The slideshow will run automatically or you can pause and use the arrow keys to navigate the 6 images. The Konica TCX was my first SLR camera way back in the 1980’s and at the time cost IRL£220 at a time when you’d get around 7 pints of Guinness for IRL£1.00 so in todays terms about €1,540 and this was an entry level SLR. Today’s DSLR entry models can be had for around €400 so entry to photography has came down a lot since those days. Slide film prices was IRL£7.00 process paid for a roll of 36. Today 32GB SD cards can be had for as little as €12 and can hold over 5,500 jpegs from a 16mp camera. One of the reasons I never overwrite an SD Card, I think of the SD card like my negatives and you always have the original. Remember that every time you copy a jpeg you lose some of the original.
JPEG or RAW?
When you take an image on a 20MP camera the file is around 25MB, the resulting jpeg is around 6MP so where has 19MB gone? well JPEG uses LOSSY compression and the camera processor decided what to lose and what to keep. A JPEG file is the most commonly used image file format, the file will be processed and compressed in a split second by the camera according to the settings made by the user when they select the size of the file they want in the camera settings. Many cameras have different size files you can shoot e.g. jpeg, jpeg small or other option depending on their particular camera. My Sony a6000 which has a 24MP sensor allows me to shoot at 24, 12 or 6MP. It is a very popular image format and is the one that most amateurs use, and can be easily opened in most computers. Also they don’t take up as much hard disk space as RAW files.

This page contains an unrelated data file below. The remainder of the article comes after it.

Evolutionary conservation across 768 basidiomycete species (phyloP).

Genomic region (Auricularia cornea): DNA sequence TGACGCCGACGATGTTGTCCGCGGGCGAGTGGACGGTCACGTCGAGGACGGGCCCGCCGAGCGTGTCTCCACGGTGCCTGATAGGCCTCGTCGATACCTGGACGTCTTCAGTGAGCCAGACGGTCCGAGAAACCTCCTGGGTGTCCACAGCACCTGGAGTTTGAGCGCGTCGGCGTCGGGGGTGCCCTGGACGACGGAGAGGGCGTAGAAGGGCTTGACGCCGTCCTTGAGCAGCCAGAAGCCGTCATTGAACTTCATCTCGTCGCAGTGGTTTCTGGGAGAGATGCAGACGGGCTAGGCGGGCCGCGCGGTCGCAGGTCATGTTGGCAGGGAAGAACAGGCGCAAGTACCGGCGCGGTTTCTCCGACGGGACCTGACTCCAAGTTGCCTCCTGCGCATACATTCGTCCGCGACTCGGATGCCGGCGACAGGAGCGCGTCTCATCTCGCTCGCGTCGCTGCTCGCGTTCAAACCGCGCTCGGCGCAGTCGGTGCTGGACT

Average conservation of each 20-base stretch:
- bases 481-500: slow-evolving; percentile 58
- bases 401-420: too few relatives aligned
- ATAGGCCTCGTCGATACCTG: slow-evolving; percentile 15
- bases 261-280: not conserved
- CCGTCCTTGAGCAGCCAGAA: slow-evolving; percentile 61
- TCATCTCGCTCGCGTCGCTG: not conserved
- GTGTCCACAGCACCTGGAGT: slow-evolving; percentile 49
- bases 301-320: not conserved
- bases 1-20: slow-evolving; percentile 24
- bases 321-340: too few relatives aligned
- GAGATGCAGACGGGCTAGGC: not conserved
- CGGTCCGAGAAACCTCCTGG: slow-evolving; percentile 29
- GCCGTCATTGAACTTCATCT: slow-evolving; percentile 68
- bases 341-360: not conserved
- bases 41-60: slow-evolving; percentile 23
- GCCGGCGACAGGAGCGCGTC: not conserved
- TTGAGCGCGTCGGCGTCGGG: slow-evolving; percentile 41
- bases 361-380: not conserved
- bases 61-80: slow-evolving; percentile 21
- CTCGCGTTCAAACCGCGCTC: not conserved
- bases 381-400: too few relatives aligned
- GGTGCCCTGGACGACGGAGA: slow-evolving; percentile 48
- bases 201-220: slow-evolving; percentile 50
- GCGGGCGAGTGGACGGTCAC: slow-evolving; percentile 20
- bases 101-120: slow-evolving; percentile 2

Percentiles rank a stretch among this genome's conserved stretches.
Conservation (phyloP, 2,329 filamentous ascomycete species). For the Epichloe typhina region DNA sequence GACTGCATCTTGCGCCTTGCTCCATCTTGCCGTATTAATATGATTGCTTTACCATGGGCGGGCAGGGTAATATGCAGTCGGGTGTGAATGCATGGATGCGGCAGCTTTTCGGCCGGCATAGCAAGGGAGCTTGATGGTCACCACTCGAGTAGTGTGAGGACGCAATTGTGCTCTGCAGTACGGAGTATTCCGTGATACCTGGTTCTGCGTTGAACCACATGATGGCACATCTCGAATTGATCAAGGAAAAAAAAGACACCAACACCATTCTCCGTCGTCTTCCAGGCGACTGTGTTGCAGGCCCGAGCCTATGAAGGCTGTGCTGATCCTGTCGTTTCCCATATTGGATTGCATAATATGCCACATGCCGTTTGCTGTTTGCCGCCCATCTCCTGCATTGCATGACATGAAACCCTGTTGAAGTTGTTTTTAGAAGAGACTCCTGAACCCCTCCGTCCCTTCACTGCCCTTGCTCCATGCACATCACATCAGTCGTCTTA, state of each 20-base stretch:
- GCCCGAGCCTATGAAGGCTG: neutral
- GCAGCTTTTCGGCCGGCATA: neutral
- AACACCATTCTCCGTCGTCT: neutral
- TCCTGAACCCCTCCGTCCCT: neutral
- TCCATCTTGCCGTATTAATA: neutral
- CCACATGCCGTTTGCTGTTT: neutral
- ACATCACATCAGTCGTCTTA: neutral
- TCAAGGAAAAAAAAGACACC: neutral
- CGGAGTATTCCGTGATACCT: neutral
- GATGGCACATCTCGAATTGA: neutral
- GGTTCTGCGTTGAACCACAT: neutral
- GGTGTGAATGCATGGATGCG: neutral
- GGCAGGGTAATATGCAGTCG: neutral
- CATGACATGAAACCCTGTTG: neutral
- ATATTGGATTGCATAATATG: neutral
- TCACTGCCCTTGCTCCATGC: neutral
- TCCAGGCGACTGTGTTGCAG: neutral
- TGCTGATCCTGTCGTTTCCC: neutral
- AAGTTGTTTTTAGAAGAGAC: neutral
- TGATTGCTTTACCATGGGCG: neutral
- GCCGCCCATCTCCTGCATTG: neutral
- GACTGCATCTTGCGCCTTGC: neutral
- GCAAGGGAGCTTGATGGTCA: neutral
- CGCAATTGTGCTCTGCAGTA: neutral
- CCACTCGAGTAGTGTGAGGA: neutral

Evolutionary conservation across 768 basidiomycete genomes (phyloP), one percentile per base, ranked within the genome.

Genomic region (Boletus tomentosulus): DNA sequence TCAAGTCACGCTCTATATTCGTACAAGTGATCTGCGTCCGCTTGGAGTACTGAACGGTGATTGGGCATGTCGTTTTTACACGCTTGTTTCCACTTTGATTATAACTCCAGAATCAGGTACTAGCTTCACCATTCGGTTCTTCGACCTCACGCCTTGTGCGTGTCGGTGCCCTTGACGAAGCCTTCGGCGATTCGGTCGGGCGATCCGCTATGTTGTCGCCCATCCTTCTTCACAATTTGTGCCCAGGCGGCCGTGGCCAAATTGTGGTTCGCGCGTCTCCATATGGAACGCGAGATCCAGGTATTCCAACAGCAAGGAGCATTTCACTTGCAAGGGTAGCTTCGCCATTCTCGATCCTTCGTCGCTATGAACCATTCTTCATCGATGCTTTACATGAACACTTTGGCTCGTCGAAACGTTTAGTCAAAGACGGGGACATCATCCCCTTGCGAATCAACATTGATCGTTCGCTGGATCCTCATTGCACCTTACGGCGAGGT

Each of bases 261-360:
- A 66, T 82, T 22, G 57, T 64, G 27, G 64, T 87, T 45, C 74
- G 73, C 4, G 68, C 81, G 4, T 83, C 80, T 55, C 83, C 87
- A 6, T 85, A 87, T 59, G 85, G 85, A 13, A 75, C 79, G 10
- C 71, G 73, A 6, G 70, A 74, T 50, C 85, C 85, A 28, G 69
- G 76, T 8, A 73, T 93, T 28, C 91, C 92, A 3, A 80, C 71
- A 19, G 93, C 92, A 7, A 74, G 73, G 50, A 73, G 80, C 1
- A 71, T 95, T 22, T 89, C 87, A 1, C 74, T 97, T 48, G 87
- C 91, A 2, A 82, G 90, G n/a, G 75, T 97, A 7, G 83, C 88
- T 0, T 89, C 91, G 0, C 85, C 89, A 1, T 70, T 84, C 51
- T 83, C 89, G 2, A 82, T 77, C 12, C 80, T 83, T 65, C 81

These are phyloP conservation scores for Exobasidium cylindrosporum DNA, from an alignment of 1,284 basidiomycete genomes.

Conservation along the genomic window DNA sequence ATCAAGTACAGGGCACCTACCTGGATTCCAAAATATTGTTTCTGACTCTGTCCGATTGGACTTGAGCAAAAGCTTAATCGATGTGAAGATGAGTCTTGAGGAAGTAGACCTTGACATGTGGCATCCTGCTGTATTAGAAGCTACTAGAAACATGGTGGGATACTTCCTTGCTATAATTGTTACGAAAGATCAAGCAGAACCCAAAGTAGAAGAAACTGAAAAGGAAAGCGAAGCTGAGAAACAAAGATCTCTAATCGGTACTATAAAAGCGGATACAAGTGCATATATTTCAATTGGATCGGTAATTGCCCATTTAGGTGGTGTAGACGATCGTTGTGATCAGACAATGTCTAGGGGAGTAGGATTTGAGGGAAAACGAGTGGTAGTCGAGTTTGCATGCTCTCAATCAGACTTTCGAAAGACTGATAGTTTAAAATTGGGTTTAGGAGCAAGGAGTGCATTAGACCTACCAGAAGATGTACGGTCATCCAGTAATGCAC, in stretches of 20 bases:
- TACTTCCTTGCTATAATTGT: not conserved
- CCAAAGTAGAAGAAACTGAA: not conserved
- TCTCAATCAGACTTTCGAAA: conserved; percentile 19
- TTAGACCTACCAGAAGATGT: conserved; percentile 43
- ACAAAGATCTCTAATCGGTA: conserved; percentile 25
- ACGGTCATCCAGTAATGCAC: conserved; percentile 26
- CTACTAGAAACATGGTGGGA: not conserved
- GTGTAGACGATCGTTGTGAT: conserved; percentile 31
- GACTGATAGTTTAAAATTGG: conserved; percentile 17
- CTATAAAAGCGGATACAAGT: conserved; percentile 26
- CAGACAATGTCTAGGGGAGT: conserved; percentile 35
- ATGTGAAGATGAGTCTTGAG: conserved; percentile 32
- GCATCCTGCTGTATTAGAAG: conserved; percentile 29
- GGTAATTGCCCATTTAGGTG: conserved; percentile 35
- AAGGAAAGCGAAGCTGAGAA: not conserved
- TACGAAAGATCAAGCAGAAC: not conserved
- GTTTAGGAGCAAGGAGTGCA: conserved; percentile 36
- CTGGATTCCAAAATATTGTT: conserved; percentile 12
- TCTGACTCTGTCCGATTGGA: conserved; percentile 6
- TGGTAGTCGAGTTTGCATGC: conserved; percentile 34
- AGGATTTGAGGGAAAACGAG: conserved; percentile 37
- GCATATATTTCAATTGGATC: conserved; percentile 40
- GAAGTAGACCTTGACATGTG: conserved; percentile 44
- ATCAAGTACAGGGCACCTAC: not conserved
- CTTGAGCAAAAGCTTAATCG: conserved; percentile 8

If you want the full 25MB from the camera sensor you must shoot RAW. A RAW file is basically an image which preserves most of the information from camera, such as sharpness and contrast, without any camera processing and compressing. As usual Canon have their own version of RAW as have Nikon, you have to use a RAW file program to open the file whereas jpegs can be open my majority of programs. With RAW you have total control of your images but all the post processing is very time consuming. RAW files are also much larger so need much more storage space and fill up your SD Card very quickly. Just like the JPEG some Canon DSLR’s allow you to shoot a smaller RAW e.g. MRAW and SRAW for medium and small RAW files if space is an issue for you. RAW format need to be converted to JPEG and other image formats which are more convenient for printing and sharing. Personally if particular images are important to me I will shoot both JPEG and RAW so that the RAW files are a backup which I can correct any mistakes in White Balance, bring out more detail in burned out skies etc. You can do similar processing on a JPEG but not to the same extent. I could do a whole blog on JPEG or RAW